Recipe – Almond milk
Like I said, this trip inspired me. A lot. Our friend eats raw food and while we were there, so did Peter and I. I found eating raw food surprisingly diversified, digestible and filling. That doesn’t mean that I didn’t feel like I had to eat a lot to feel full – but for me that’s kind of a mental thing I need to get over. I am probably not going to go Green for Life, although I did find the book very interesting and sensible in a lot of ways. For now, however, I do feel like trying out some of the nutritious deliciousness our friend introduced us to.
My favorite – which I had tried and failed at before – was her almond milk.
Here’s how it goes:
- Take about two cups of almonds (makes about five cups of almond milk, less if you like it creamier), and let them soak in water over night.
- The next day, pour the water out, and pour boiling water over the almonds. Only let them sit for about a minute, this is just so that you can peel them more easily.
- Rinse the almonds.
- Put the almonds into a blender, add a little bit of water at first, blend.
- Gradually add more water until you’re satisfied with the texture.
- I added nothing else when I made this this morning. Our friend usually put in a banana (both for sweetness and texture), sometimes some agave syrup.
As for the health benefits and more detailed information, I unsurprisingly found something on my favorite health/food/diy blog.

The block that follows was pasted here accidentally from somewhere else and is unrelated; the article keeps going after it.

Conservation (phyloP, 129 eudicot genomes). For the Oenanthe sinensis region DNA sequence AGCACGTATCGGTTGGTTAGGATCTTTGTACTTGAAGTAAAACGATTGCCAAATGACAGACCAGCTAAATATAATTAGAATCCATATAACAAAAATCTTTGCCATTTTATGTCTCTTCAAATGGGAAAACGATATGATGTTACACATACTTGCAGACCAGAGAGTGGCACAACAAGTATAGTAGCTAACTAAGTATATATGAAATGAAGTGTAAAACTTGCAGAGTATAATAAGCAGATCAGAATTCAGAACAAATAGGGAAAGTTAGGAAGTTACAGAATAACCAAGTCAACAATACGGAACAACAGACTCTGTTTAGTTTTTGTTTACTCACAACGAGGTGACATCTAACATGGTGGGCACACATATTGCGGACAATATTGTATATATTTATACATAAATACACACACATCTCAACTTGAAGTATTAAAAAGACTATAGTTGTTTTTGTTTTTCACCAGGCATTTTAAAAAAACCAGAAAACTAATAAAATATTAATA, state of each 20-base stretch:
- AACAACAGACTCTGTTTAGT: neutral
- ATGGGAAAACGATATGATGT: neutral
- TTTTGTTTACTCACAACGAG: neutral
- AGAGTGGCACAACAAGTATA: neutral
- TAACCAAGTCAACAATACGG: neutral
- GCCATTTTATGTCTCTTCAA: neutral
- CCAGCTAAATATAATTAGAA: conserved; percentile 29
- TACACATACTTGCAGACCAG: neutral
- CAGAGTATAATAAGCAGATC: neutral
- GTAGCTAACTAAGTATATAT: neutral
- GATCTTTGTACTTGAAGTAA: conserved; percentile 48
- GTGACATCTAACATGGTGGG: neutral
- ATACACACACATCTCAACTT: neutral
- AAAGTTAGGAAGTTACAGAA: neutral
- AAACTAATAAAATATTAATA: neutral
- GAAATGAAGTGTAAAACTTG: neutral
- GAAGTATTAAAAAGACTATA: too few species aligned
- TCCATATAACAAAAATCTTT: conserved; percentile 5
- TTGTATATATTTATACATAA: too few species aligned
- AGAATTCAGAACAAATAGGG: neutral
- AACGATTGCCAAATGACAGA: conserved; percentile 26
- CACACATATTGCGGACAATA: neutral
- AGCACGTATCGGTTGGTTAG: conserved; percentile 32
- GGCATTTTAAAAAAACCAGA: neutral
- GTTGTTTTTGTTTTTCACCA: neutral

Recipe | Hazelnut almond muffins
I deviate from recipes a lot. But this time I went so far (not all on purpose … unforeseen turn of events demanded improvisation!) that I think it’s fair to claim I made this one up. Kind of.
It started out with wanting to try to make scones but substitute the flour for ground almonds and hazelnuts. Then I thought: why not add some cocoa, and make them chocolate scones? Then I thought: why not use the hemp milk that Peter made instead of regular milk? The first batch sort of melted into one cake on the baking sheet (I later cut them into cookies but it got kind of messy). So for the second batch I poured the batter into muffin forms. Hence, I call them muffins. Gluten-free but not really low-carb (the sugar, I suppose you can exchange it for a low-carb sweetener), and due to the hazelnuts obviously not for those allergic to nuts. Do almond only, I guess.
For 12 muffins you need
- 2 3/4 cups (6,5 dl) ground almonds and hazelnuts (I went half and half)
- 1/2 cup (ca. 1dl) sugar
- 2 tsp baking poweder
- 1/2 tsp salt
- 3/4 cups (2 dl) firm butter, cut into small pieces
- 1 cup hemp milk (just search „hemp milk recipe“ – you’ll get a variation of the same: this, this, or this, … Peter used dried dates as sweetener)
- add raisins/fruit if desired (I didn’t, maybe next time – I imagine banana would taste great, and make the muffins even more juicy)
- I also added some psyllium (don’t know how much, though, maybe about a tablespoon), which is used in a lot of gluten-free cake recipes to make whatever you’re baking more fluffy, and keep it from getting so dry and compact
Mix the dry ingredients, cut butter into crumbs, add, stir in milk, knead until the texture is smooth. I let the batter stand for a couple of minutes (I think that it gets a little more „doughy“, less „liquid“ – I suck at speaking bake – my apologies!). Use spoons to fill the batter into muffin shapes, bake at 400°F/200°C for about 30 minutes.